In the early days of podcasting (around 2004), most podcasts were created by white men on topics related to technology. Now podcasts exist for all kinds of audiences: young and old, various races and ethnicities, LGBTQ audiences, and people with disabilities. Because podcasts aren’t restricted by traditional broadcast regulations, a huge variety of programming is available, both by established media outlets and by individuals and organizations of all types. These days, more high-quality programming is produced by and for diverse audiences than ever before.
Finding diverse podcasts
One place to look is the website of a podcast collective called Postloudness. Based in Chicago, it aims to create a community of shows by women, people of color, and queer-identified hosts. Its goal is to encourage and support underrepresented voices to produce podcasts and expand diversity in programming.
You may also want to browse directories included in podcast apps, like Pocket Casts or Overcast. The iTunes Store has one of the largest directories of podcasts available, but it does not contain all of the world’s podcasts, as some podcasters don’t configure their shows for it. That’s why it’s good to use specialized podcast directories like PodcastLand or Podcat. Podcat is unique because users can search for people who are mentioned in podcasts.
Another useful resource is The Big Listen from NPR. It’s both a podcast about podcasts and an email newsletter. Another useful newsletter is The Bello Collective, which focuses on particular episodes from a range of podcasts and curates lists of the best episodes each week.
One more useful tool is Audiosear.ch. It transforms speech into text, then analyzes and indexes it to create a database. You can filter search results by network, show, category, people, or topic. Its Audio Alerts feature will notify you when specific words, phrases, or names appear in a podcast.
Podcasts and accessibility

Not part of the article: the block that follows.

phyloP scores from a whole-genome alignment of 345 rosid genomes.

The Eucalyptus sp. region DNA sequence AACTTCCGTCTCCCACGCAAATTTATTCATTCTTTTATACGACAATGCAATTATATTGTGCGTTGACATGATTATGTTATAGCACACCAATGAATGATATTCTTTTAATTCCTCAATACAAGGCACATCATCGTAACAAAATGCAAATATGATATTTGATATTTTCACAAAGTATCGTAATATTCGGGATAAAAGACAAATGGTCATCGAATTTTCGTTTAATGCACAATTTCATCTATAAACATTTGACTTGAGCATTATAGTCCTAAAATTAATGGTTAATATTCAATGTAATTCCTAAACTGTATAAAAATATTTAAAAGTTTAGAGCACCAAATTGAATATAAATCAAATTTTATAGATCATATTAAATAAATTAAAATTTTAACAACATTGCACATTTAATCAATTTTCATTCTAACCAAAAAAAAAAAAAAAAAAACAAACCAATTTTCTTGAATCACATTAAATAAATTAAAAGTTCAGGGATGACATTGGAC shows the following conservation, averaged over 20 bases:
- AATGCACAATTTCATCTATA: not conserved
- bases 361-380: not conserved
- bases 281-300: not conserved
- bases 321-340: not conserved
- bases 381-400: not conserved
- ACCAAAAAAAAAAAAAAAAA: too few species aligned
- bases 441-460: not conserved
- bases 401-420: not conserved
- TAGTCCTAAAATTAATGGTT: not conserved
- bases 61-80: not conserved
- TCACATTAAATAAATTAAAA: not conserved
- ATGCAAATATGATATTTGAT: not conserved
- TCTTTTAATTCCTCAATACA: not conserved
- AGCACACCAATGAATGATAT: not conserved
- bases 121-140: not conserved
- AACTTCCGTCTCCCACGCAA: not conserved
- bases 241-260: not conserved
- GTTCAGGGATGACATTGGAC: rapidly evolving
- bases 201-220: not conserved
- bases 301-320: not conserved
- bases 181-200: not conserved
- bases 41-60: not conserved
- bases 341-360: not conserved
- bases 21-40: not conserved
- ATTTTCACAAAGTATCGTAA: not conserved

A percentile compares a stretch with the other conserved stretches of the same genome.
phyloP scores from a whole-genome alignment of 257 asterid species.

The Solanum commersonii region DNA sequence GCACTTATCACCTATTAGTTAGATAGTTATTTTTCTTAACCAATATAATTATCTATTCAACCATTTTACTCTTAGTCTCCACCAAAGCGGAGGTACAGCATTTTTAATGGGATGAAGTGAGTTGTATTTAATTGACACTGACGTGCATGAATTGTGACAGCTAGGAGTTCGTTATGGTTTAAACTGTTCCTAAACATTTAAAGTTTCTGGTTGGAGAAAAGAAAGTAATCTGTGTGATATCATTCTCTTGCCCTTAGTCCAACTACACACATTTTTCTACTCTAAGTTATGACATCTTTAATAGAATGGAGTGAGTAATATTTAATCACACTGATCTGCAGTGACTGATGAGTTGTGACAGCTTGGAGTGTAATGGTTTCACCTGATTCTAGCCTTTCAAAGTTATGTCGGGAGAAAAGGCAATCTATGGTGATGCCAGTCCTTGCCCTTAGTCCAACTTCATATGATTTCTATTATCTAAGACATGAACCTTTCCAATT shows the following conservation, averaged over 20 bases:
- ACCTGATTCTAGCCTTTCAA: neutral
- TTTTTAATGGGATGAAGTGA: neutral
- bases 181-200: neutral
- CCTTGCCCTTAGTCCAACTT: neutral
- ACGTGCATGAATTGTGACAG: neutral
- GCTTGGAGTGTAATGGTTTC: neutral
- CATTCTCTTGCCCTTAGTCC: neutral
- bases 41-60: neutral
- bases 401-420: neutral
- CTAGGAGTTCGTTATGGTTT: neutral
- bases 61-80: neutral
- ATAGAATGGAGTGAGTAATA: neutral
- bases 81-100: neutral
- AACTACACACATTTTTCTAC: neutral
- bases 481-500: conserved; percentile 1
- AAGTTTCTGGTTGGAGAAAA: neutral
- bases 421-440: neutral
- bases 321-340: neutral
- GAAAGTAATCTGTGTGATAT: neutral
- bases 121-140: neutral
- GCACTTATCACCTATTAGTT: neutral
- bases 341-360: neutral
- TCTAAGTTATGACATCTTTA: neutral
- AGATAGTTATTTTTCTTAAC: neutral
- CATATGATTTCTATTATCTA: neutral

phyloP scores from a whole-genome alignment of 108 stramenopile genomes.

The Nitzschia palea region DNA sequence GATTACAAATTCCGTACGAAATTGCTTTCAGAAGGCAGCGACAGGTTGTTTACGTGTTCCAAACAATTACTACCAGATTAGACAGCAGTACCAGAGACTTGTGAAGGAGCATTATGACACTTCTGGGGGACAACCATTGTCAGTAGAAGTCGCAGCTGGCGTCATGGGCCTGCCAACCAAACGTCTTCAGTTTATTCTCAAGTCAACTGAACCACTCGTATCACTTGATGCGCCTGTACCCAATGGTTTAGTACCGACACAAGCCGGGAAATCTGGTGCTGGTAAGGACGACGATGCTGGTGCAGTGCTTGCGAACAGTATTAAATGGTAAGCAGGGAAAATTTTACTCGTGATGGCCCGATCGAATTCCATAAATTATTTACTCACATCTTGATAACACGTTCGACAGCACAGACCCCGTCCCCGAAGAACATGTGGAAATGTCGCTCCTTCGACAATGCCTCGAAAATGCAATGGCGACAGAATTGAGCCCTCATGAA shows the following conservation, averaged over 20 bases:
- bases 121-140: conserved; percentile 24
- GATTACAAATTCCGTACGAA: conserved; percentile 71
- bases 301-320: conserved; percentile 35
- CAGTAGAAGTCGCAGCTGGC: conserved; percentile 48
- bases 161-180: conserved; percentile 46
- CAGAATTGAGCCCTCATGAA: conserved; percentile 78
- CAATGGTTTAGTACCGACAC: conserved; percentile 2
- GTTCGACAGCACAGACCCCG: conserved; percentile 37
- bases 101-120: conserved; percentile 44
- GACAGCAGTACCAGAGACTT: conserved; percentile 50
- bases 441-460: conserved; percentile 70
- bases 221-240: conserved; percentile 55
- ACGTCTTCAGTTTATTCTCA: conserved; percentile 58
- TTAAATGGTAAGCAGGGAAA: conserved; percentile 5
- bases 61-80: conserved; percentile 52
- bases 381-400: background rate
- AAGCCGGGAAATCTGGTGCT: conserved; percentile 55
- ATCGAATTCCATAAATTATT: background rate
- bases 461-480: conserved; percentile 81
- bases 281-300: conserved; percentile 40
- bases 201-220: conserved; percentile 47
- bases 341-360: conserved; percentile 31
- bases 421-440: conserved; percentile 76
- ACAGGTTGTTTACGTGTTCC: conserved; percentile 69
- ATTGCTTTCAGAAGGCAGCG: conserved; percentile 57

One of the first things that comes to mind when we think about the accessibility of podcasts is that audio podcasts are perfect for people with visual disabilities. Transcripts of audio or video podcasts make them accessible to people who are deaf and those who use screen readers. They are also helpful for people whose first language is not English, and search engines can index words spoken in the audio.
Transcripts of podcasts make them accessible to people who are deaf.
If you are making a resource guide that includes podcasts, you can indicate whether transcripts are available for each one. Some examples of podcasts with transcripts are:
- Freakonomics: See its web page that includes podcast transcripts.
- TED talks: Look for “interactive transcript” link for each episode.
- This American Life: Look for “transcript link” on each episode.
If you are providing lists of podcasts for users of your website, make sure that your site meets accessibility standards. The University of Washington’s Developing Accessible Websites offers guidance.
Another interesting solution for people who have impaired vision is the option of using an Amazon Echo. It’s a Bluetooth-enabled speaker that has a conversational interface. For example, you can say, “Alexa, play the podcast This American Life,” and it will play the latest episode on TuneIn, a service that contains many podcasts and internet radio stations.
With podcasts continuing to surge in popularity, now is an excellent time for librarians to gather information about them and integrate them into their services. One of the best ways we can do this is by acting as curators and creating resource guides that focus on the needs of our audiences. When we are well informed about podcasts, we can help direct users to the most relevant content for their needs.